I have always been shy and introverted. I was a quiet kid, and I grew into an even quieter adult. In college, my introversion escalated into social anxiety. I started to avoid social situations because interacting with people made me so anxious. Speaking in class, making phone calls or even just casually talking to people was terrifying. There were so many mundane things I wanted to do, but I was paralyzed by irrational fear. I missed classes and events, and I didn’t make many friends, but I somehow survived college.
After graduating and going through a few horrible situations caused by my crippling social fears, I started making strides to step outside of my heavily restricted comfort zone. I told myself that if I didn’t work to face my fears, they would only get worse. I made a list of things that I dreamed of doing but had been too afraid to try. Skydiving was one of the challenges on that list.
I made my first tandem in June of 2015. I was honestly more nervous about talking to my instructor than jumping out of the plane, which felt bizarre and stupid. But as soon as I met my TI and he harnessed me up, my anxiety melted away. I got this weird feeling of belonging in that Cessna 182, because I felt more comfortable crammed in that tiny plane with my instructor and two other skydivers than I’d felt around people in a long time. On the ground, the adrenaline overpowered my social anxiety, and everyone was extremely kind and answered all of my excited questions. They sincerely said, “You should come back,” and that stuck with me.
In the following weeks, I couldn’t stop thinking about skydiving and that feeling I had in the plane. I researched the AFF program and kept thinking, “This is ridiculous; I can’t be a skydiver.” Even if I could physically and mentally do it, I was worried that I wouldn’t fit in. But there was a little voice in the back of my head that said, “Why not?” So, I decided it was worth a try.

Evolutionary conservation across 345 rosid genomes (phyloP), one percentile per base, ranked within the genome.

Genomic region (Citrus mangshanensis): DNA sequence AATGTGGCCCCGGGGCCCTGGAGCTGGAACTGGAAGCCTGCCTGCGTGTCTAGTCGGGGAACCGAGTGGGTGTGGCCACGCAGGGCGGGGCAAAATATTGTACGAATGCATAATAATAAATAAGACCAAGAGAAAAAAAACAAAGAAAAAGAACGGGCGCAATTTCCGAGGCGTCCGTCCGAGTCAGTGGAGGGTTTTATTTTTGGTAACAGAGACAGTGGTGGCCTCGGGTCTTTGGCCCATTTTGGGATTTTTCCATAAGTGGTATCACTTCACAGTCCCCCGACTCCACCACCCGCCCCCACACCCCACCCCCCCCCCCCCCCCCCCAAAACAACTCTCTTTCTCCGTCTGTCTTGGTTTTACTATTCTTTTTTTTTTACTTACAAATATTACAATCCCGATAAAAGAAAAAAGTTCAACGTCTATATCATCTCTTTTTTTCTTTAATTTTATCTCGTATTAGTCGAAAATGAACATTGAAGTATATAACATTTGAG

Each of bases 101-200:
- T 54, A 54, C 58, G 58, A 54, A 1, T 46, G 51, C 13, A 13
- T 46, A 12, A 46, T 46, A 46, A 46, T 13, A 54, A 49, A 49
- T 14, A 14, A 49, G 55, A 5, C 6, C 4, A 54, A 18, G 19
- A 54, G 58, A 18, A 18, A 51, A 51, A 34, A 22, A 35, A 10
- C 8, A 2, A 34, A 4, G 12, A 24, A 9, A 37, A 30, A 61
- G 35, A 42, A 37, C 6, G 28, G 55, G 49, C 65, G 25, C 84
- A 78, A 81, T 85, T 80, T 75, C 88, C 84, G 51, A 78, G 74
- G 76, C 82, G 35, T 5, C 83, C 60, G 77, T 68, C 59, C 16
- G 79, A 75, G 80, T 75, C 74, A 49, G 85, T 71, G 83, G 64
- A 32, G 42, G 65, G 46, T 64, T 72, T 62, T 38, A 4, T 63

I started AFF that July. The first day, my instructor said with no hesitation, “Yep, you’re a skydiver; you’re one of us.” I didn’t believe him then, but he was right. A month later, I was carried to a dunk tank to “celebrate” my A license. That night, I slept on a couch in the hangar because I wanted to make the first load in the morning. At that moment, I knew I found a home. I took $10,000 I had saved—intended as a down payment for a house—and instead spent it all on training, gear and jumps, and I moved into a friend’s basement.
Taking that leap changed my life. I didn’t realize it then, but learning how to skydive taught me methods to manage my anxiety. You learn and plan for the jump on the ground. Whatever fear and doubts build on the climb to altitude go out to the sky when the door opens, and you have to just go for it. At the end of the day, even if everything didn’t go as planned, you are happy that you did it instead of succumbing to the fear.
Going through this over and over taught me that the feeling of fear doesn’t mean I should stop, it means proceed with caution. The best feelings in life are past that barrier of fear, on the other side of that door. Through learning to skydive, I gained the confidence to repeatedly throw myself out that door and many others.
I have now done countless things that would’ve been unfathomable for me five years ago by applying the mindset that I learned through skydiving. I got my motorcycle license; I traveled with friends and alone; I tried many things on that original “scary things I want to do” list; and I even performed aerial arts in front of crowds of people. I went from being too anxious to talk to a cashier at a grocery store to literally performing in front of a room packed with people. It still blows my mind. I never would’ve been able to do any of this without my amazing family at WNY Skydiving in Albion, New York, who welcomed me in with no hesitation and supported me along the way, from my first solo skydive to my first aerial arts show.
It’s weird to me now that people call me “fearless.” I am absolutely not fearless; I still get anxious all the time. I’m just better at being afraid, and I often chase that feeling instead of hiding from it. I’ll admit it’s super cheesy, but I live by it now: If your dreams don’t scare you, they aren’t big enough.
Robin Basalla | D-39612
Rochester, New York